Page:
by Nicolás Bourriad in Postproduction (2002), the idea of the artist seen as a DJ, or a programmer of contents, whose function is to identify cultural objects and symbols that he will later insert and repurpose in other different contexts.1 It is not redundant to say that contact and experience with pain is the guiding thread among the 10 projects that Roitman has produced to date as part of Hablemos del dolor. The very act of forcing herself to conceptualize, produce and display one work of art per month is a painful exercise, which alludes to that veiled exigency that society imposes; the same one that demands that we be perfect, that we comply fully with norms, plans and schedules. This is precisely what the artist reminds us of in the creative exercise of producing and displaying each piece. To describe each of the works in this project would make this reflection too long; thus, I will focus on some of the pieces in this series that have appeared to me to be more interesting not only due to the final result, but also because of the peculiarities involved in the creative process itself. One case to highlight is the piece from February, Presente Perfecto. After suffering the flooding of her studio, which resulted in the loss of a number of works and materials, Roitman found a pair of glasses run over by a car in a parking lot. She rescued what was left of the object and documented what remained of it at the location, dedicating an exhibition to the presentation of the object and documentation of the creative process. To avail yourself of an object is by necessity to interpret it. The Duchampian gesture of exhibiting an object made by others displaces the situation of the creative

process placing the emphasis on the look directed by the artist toward the object in question to the detriment of any manual skill. In this manner, the act of choosing is enough to set up the artistic operation, which is as valid as the traditional act of creating a painting or carving a sculpture. Giving an object a “new idea” is already a production. The act of inserting an object into a new scenario, of considering it as a character within a story, is also creating. Another interesting piece within the project is the work from the month of July, Tintattoo. It consisted of the production of a book of photographs that assembles the documentation that Roitman gathered of the bodies of numerous tattooed individuals, like a contemporary X-ray of that ink cult that goes back millennia. “It is a matter of exploring the pain associated with having an image or emblem tattooed on your skin, a pain that on occasion becomes an addiction, and the person gets one tattoo after another; he then creates another design to connect the tattoos to each other, and so on. I also gathered as part of the project the stories associated with each tattoo. In this first part of the process I only included in the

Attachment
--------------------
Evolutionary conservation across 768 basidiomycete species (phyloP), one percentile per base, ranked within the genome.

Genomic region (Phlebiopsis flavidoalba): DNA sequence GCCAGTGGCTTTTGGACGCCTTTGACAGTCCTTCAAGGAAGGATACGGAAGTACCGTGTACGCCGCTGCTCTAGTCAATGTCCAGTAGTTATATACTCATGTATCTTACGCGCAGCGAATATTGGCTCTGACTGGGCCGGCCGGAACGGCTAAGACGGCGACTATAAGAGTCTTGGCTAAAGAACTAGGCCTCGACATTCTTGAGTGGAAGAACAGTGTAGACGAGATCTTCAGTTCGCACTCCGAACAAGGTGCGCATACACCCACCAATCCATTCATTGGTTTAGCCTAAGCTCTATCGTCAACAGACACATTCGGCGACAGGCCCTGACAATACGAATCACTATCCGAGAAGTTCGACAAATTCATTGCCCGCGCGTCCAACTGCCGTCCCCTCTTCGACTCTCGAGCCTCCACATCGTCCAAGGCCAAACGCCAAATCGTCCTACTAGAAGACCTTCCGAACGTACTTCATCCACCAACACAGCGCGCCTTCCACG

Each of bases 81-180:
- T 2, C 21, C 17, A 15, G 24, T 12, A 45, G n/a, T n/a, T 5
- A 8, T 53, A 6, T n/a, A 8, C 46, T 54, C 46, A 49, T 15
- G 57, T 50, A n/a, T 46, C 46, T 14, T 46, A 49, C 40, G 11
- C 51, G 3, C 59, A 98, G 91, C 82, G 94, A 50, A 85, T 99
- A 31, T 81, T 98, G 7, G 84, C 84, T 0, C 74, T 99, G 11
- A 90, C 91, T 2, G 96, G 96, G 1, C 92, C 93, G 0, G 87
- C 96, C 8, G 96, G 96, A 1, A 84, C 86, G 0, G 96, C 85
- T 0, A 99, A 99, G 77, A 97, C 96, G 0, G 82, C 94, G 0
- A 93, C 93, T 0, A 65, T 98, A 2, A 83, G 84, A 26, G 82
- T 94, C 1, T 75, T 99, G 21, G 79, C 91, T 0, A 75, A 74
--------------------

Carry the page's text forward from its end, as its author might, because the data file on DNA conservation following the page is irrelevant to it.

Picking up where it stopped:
book images of the tattoos, as a gesture to showcase the body as an expression par excellence of the idea of ‘identity,’ but I have as working material all of that file of interviews and testimonies that I will surely use in some future piece.” This fascination with the body and the infinite semantic associations that derive from it has been manifested in other works of the artist, as is the case with the series Territorios, to be exhibited during Miami Art Week. Roitman will also exhibit in the first week of December during Miami Art Week at Art Concept Miami 2016 fair pieces from the work Tintattoo, as well as recent works such as La Mosca. The latter consists of an enormous neon green sculpture of a fly. “With a critical eye, I chose the fly as a protagonist. The piece carries implicit elements that question the current government of Ecuador, the color green being associated with the demagogic discourse of the party in power. On the other hand, the fly is always an annoying element that disturbs. Furthermore, their larvae are only reproduced in places where there is decomposition. It is a critical look at the political and social situation of the country in which I live.” december 2016 - january 2017  27